Yesterday, Melissa, Assemblyman Hakeem Jeffries, and Council Member Jumaane D. Williams, joined by advocates from the Institute for Juvenile Justice Reform and Alternatives, VOCAL NY, and the Drug Policy Alliance, gathered in front of One Police Plaza to celebrate an internal order issued by NYPD Commissioner Raymond Kelly to all precinct commanding officers to stop arresting New Yorkers for small quantities of marijuana if the marijuana was not in plain view.
In 2010, over 54,000 people – mostly black or Latino – were arrested for possessing small amounts of marijuana in New York State. Over 50,000 of those arrests occurred in New York City, making it the most frequent arrest citywide. On Monday, September 19th, responding to mounting public pressure from elected officials and advocates, NYPD Police Commissioner Ray Kelly issued an operations order that clarified existing marijuana possession laws, instructing officers not to arrest people for marijuana in public view when complying with an officer’s demand to “empty their pockets.”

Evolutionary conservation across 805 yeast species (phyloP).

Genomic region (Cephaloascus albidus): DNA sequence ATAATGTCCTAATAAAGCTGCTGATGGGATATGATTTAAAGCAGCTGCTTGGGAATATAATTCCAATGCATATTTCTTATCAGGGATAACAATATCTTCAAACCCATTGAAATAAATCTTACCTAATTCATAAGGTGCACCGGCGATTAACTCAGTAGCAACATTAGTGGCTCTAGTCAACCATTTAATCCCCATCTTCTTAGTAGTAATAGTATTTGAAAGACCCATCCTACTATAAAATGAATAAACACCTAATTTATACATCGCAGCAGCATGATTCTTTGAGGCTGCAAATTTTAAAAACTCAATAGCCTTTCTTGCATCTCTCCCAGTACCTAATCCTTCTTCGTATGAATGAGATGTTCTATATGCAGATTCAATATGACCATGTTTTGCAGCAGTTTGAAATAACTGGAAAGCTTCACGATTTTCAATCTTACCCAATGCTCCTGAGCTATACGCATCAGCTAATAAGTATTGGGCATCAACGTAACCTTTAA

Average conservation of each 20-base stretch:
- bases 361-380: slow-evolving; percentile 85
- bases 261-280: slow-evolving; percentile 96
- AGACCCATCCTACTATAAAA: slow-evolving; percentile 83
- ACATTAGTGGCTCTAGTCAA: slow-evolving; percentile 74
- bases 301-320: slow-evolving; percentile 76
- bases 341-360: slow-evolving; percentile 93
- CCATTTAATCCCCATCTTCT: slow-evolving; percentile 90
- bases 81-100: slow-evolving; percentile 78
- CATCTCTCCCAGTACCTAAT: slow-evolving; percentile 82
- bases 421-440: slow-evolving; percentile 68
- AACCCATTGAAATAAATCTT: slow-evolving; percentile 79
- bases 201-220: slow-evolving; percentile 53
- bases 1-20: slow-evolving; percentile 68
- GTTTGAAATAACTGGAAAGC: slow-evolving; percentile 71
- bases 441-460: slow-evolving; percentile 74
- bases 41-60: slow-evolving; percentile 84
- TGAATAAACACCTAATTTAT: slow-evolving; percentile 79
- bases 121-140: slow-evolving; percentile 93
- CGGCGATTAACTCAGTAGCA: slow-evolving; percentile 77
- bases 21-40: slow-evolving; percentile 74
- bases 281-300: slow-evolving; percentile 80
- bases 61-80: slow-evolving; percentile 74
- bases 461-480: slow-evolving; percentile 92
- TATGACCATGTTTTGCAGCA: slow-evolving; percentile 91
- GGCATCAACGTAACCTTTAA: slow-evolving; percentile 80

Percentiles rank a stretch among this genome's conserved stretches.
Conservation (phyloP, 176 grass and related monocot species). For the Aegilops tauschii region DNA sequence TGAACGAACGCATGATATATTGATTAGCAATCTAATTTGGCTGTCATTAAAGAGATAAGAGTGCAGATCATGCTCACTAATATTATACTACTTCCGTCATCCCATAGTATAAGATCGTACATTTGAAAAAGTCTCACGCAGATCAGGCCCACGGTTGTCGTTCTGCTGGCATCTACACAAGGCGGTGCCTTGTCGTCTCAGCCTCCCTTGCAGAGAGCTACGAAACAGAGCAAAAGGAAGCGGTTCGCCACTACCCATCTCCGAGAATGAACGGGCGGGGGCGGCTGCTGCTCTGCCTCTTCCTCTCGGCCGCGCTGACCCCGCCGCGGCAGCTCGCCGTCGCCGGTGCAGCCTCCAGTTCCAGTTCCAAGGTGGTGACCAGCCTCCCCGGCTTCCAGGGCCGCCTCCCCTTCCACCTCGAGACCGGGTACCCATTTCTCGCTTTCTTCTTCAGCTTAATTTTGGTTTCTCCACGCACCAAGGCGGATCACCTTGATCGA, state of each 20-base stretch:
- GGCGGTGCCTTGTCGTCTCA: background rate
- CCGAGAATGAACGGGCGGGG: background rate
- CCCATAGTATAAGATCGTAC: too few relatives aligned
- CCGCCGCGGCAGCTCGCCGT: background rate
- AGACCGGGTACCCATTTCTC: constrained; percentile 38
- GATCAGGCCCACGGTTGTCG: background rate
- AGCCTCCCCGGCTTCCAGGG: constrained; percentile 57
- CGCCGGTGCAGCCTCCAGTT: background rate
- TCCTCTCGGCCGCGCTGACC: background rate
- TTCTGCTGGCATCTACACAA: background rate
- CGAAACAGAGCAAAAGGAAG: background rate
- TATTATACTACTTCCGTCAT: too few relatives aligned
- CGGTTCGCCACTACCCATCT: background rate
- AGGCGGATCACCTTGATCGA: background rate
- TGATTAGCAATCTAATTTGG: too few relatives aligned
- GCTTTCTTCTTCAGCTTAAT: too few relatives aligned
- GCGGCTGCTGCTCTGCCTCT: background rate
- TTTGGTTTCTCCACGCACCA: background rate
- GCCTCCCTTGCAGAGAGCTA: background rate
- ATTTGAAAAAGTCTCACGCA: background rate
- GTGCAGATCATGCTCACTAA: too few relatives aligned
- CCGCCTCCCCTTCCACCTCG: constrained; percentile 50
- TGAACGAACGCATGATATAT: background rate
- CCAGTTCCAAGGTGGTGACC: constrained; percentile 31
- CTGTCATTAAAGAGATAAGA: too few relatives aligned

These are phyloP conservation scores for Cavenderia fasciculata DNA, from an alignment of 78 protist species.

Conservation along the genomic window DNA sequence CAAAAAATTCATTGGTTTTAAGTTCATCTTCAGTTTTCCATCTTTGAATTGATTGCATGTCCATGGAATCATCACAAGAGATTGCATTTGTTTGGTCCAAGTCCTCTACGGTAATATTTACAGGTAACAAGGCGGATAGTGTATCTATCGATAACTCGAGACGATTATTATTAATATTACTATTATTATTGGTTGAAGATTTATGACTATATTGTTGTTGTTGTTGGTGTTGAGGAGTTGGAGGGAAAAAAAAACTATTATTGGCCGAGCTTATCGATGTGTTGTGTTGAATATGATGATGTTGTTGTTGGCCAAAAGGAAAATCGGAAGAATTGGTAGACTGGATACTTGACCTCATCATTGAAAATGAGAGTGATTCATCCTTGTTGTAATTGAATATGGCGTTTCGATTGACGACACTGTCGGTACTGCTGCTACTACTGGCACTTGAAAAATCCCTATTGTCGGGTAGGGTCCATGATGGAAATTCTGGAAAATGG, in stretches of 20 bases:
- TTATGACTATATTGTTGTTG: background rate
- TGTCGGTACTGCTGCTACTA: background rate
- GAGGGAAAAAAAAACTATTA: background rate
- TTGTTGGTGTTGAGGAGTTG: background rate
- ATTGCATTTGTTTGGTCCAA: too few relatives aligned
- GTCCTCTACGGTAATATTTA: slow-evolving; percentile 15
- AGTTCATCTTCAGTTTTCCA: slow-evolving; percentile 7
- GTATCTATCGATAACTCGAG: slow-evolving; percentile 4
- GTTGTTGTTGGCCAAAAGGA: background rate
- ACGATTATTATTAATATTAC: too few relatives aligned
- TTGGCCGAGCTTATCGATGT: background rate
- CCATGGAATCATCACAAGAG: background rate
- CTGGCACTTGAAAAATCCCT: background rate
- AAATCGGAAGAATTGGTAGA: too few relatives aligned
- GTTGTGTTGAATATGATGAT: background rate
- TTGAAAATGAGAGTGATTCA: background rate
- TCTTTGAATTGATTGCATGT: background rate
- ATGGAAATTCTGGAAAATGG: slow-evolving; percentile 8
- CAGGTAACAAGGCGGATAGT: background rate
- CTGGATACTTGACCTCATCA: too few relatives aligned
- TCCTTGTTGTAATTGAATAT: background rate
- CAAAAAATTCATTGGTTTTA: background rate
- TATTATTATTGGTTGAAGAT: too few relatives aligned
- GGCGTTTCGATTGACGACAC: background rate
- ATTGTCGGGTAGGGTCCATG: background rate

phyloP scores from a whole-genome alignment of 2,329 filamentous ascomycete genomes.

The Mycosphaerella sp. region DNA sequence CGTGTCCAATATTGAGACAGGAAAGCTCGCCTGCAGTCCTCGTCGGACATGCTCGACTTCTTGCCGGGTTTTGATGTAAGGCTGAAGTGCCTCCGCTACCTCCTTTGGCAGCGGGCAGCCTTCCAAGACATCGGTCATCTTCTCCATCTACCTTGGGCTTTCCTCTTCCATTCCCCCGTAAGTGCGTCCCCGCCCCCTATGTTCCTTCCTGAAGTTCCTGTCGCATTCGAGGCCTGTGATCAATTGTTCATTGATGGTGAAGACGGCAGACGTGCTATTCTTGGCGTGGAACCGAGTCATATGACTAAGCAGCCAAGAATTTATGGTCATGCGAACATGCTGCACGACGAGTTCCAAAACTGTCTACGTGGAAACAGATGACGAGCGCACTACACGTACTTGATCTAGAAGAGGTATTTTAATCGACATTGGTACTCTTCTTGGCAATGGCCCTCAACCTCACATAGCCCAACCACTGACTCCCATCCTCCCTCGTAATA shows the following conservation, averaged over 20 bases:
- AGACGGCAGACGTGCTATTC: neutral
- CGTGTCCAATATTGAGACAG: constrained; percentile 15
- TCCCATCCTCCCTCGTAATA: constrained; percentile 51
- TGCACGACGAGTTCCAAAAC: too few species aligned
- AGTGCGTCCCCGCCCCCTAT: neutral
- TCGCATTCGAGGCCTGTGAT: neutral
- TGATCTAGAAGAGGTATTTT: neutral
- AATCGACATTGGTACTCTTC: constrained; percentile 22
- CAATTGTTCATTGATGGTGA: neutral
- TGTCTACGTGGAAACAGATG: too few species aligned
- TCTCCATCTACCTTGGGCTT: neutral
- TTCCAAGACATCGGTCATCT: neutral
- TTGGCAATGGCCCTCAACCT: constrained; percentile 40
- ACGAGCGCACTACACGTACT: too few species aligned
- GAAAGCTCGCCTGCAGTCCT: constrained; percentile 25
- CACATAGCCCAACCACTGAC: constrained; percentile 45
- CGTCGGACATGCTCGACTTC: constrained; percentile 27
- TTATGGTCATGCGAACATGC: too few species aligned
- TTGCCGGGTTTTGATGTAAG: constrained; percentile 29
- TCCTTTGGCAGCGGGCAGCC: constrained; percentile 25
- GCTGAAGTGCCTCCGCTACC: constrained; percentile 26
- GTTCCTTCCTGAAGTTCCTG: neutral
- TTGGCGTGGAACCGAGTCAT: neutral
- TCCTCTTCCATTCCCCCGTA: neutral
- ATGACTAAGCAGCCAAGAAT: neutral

Earlier this year, Melissa questioned Commissioner Kelly at two City Council hearings on the NYPD’s marijuana arrest policy, highlighting the immense human and fiscal costs of this enforcement strategy. Melissa endorsed Commissioner Kelly’s operation order and stressed that this is “a huge victory for communities of color in the city of New York.” But the fight is not yet over. Kelly’s internal order can be made permanent, and apply to all of New York State, by passing A.7620 (Jeffries) and S.5187 (Grisanti, R-Buffalo). This legislation would standardize penalties for marijuana possession offences, protect New Yorkers from illegal searches, save taxpayer dollars, and bring down the disproportionately high number of arrests among black and Latino men for marijuana-related crimes by eliminating the misdemeanor charge.
Melissa has introduced a resolution supporting the state legislation and emphasized that she and other advocates “will continue to closely monitor how stop and frisk policies are carried out in our city and to advocate for the passage of the State legislation.”